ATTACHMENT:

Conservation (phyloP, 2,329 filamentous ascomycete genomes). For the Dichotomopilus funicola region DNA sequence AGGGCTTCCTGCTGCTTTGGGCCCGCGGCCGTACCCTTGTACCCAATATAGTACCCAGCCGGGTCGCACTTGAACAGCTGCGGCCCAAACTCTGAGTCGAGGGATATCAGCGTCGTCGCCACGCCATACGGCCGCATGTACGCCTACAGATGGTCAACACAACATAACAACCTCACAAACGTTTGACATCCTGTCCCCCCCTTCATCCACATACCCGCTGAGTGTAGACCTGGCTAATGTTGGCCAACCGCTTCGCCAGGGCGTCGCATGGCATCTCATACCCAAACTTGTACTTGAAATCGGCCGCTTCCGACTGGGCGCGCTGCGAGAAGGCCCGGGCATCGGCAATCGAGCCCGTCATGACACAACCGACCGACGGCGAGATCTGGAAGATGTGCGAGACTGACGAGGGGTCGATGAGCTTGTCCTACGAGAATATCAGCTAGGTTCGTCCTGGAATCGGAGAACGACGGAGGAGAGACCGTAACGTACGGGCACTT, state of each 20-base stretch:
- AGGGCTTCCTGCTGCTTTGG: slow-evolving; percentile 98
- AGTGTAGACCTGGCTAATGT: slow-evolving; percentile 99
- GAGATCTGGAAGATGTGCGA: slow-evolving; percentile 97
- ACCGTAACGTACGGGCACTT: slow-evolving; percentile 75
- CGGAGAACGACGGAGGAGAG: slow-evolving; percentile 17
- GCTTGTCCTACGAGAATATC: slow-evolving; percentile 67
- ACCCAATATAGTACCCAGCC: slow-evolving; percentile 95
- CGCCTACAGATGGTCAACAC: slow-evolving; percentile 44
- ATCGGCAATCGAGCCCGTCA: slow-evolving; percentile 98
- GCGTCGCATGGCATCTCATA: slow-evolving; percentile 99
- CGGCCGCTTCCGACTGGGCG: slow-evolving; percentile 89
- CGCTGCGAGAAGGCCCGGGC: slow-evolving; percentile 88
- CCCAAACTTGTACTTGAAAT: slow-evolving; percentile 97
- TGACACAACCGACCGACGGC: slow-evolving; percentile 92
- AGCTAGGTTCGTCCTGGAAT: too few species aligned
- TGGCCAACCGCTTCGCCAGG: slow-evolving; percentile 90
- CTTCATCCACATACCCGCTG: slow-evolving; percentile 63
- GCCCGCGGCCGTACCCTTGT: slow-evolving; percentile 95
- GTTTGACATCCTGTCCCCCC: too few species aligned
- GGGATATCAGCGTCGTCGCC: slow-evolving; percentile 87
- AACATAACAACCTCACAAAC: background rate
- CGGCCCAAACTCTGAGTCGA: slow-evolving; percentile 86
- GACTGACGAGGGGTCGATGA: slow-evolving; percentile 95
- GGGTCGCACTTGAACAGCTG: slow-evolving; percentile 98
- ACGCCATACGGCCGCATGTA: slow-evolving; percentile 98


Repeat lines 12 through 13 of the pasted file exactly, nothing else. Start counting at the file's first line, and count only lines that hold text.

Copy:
- CGGCCGCTTCCGACTGGGCG: slow-evolving; percentile 89
- CGCTGCGAGAAGGCCCGGGC: slow-evolving; percentile 88